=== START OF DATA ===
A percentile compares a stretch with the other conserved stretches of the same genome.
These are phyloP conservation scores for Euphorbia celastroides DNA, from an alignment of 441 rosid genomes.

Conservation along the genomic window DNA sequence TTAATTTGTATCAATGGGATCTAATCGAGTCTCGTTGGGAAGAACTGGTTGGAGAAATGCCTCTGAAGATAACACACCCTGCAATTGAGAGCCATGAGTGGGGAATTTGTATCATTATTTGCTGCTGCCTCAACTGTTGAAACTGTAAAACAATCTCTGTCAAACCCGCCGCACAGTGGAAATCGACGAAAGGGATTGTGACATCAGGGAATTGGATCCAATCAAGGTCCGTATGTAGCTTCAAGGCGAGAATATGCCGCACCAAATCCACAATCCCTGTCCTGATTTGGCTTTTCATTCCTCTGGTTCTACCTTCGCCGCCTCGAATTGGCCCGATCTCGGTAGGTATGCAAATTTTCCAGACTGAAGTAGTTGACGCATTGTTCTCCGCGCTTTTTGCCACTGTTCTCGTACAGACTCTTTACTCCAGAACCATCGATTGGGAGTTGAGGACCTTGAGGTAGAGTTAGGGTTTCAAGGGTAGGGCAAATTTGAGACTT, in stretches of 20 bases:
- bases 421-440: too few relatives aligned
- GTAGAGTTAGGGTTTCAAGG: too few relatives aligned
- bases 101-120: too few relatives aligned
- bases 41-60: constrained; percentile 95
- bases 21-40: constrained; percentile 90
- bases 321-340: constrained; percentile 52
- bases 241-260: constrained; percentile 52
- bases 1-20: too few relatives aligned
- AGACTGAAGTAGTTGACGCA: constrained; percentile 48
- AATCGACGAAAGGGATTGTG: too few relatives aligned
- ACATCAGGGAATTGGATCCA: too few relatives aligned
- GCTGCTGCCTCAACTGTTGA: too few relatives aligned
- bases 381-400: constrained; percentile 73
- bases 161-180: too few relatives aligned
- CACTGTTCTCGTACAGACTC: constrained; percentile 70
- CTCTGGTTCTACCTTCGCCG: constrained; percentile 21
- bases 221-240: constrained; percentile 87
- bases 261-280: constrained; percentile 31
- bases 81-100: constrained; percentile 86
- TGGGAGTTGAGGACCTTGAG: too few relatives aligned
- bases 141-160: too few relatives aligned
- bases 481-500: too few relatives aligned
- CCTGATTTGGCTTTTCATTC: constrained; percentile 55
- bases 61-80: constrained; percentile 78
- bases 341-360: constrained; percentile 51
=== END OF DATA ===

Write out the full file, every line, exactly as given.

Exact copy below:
A percentile compares a stretch with the other conserved stretches of the same genome.
These are phyloP conservation scores for Euphorbia celastroides DNA, from an alignment of 441 rosid genomes.

Conservation along the genomic window DNA sequence TTAATTTGTATCAATGGGATCTAATCGAGTCTCGTTGGGAAGAACTGGTTGGAGAAATGCCTCTGAAGATAACACACCCTGCAATTGAGAGCCATGAGTGGGGAATTTGTATCATTATTTGCTGCTGCCTCAACTGTTGAAACTGTAAAACAATCTCTGTCAAACCCGCCGCACAGTGGAAATCGACGAAAGGGATTGTGACATCAGGGAATTGGATCCAATCAAGGTCCGTATGTAGCTTCAAGGCGAGAATATGCCGCACCAAATCCACAATCCCTGTCCTGATTTGGCTTTTCATTCCTCTGGTTCTACCTTCGCCGCCTCGAATTGGCCCGATCTCGGTAGGTATGCAAATTTTCCAGACTGAAGTAGTTGACGCATTGTTCTCCGCGCTTTTTGCCACTGTTCTCGTACAGACTCTTTACTCCAGAACCATCGATTGGGAGTTGAGGACCTTGAGGTAGAGTTAGGGTTTCAAGGGTAGGGCAAATTTGAGACTT, in stretches of 20 bases:
- bases 421-440: too few relatives aligned
- GTAGAGTTAGGGTTTCAAGG: too few relatives aligned
- bases 101-120: too few relatives aligned
- bases 41-60: constrained; percentile 95
- bases 21-40: constrained; percentile 90
- bases 321-340: constrained; percentile 52
- bases 241-260: constrained; percentile 52
- bases 1-20: too few relatives aligned
- AGACTGAAGTAGTTGACGCA: constrained; percentile 48
- AATCGACGAAAGGGATTGTG: too few relatives aligned
- ACATCAGGGAATTGGATCCA: too few relatives aligned
- GCTGCTGCCTCAACTGTTGA: too few relatives aligned
- bases 381-400: constrained; percentile 73
- bases 161-180: too few relatives aligned
- CACTGTTCTCGTACAGACTC: constrained; percentile 70
- CTCTGGTTCTACCTTCGCCG: constrained; percentile 21
- bases 221-240: constrained; percentile 87
- bases 261-280: constrained; percentile 31
- bases 81-100: constrained; percentile 86
- TGGGAGTTGAGGACCTTGAG: too few relatives aligned
- bases 141-160: too few relatives aligned
- bases 481-500: too few relatives aligned
- CCTGATTTGGCTTTTCATTC: constrained; percentile 55
- bases 61-80: constrained; percentile 78
- bases 341-360: constrained; percentile 51